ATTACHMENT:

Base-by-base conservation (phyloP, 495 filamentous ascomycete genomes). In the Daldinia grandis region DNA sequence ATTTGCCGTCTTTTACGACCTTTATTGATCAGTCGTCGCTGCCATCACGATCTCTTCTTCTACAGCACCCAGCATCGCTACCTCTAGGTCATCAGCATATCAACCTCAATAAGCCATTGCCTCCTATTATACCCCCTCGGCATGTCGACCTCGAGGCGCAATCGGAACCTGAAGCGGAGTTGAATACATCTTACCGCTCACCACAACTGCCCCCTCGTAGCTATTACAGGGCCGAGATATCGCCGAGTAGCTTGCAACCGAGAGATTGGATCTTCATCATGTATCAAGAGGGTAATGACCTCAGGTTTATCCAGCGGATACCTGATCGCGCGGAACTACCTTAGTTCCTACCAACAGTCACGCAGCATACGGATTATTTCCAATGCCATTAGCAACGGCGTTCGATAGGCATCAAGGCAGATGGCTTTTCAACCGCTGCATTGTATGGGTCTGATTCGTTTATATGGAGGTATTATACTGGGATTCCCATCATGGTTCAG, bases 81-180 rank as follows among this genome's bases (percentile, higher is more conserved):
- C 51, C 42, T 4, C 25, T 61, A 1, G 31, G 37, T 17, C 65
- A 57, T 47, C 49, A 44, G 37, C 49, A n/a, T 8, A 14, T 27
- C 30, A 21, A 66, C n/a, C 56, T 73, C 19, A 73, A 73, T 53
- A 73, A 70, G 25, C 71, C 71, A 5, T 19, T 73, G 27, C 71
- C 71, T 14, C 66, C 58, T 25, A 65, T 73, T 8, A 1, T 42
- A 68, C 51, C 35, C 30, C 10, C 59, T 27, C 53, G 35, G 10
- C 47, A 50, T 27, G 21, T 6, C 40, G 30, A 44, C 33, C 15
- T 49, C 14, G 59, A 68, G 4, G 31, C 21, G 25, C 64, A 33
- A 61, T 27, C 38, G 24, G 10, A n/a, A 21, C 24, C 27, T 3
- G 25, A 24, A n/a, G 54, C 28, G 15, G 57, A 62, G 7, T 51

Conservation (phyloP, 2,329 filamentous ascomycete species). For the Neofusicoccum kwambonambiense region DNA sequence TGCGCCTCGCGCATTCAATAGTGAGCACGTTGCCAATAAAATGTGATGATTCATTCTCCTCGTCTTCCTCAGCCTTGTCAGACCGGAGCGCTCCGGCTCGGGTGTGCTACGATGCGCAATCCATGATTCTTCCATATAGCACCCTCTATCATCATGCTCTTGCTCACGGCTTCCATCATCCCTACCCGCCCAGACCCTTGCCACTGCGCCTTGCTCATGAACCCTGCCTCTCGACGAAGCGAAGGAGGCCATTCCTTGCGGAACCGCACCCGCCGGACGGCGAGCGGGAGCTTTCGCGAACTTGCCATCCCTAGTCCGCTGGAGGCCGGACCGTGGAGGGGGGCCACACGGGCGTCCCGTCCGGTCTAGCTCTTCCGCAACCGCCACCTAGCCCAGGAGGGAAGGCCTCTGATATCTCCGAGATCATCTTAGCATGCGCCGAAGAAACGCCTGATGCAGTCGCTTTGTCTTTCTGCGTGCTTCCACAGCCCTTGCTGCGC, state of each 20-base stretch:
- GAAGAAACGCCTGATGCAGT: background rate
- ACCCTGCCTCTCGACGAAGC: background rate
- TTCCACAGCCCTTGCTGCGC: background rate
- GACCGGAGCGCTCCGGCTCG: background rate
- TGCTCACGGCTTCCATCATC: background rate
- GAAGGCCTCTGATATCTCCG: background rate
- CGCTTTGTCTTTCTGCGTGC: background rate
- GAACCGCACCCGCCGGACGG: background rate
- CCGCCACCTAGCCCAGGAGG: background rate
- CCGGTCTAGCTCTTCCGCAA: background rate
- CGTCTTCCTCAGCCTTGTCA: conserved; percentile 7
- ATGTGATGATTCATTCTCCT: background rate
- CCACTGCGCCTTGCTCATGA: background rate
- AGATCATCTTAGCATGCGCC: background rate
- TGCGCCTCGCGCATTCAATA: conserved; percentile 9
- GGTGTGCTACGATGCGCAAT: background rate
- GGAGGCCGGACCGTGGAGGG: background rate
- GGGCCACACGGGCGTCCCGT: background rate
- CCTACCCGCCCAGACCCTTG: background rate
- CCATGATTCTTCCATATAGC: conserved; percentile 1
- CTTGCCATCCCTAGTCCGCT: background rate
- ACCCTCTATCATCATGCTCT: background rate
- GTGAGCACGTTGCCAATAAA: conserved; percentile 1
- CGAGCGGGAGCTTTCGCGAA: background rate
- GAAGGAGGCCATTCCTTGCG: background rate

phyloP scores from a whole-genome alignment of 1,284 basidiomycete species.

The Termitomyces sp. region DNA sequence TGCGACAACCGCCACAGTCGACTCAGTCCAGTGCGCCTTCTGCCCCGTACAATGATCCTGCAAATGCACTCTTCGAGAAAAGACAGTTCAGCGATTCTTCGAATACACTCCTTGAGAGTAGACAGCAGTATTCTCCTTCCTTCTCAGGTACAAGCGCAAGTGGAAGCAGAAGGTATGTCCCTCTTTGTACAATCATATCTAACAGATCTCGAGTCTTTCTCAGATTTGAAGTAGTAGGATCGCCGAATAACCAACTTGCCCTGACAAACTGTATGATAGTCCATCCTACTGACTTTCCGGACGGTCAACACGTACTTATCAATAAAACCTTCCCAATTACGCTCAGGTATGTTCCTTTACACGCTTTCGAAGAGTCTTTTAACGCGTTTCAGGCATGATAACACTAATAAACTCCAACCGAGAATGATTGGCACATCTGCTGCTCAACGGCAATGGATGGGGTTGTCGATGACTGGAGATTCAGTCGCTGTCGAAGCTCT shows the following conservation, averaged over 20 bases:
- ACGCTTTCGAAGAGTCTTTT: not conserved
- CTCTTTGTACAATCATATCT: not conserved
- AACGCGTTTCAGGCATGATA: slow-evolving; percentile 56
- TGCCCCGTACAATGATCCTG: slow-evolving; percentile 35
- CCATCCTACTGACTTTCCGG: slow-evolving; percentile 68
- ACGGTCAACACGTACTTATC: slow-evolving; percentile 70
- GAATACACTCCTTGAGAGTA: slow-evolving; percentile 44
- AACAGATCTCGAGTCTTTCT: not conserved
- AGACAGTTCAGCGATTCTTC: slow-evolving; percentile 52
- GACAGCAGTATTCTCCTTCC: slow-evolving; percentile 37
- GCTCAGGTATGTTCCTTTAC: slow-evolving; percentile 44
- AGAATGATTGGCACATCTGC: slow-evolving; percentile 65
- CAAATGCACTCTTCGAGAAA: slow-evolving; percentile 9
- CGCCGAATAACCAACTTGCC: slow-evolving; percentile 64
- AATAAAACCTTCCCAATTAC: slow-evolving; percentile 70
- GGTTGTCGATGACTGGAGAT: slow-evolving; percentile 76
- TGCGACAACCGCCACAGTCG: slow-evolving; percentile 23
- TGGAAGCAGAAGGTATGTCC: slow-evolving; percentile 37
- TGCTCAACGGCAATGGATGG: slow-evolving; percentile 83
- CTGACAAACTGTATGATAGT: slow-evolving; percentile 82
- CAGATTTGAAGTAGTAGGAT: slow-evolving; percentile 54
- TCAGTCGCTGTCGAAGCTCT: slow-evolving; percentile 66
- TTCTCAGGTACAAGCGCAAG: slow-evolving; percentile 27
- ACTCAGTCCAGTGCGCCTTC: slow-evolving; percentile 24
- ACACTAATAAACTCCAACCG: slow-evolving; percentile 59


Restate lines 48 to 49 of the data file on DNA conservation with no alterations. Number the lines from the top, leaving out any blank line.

- AGACAGTTCAGCGATTCTTC: slow-evolving; percentile 52
- GACAGCAGTATTCTCCTTCC: slow-evolving; percentile 37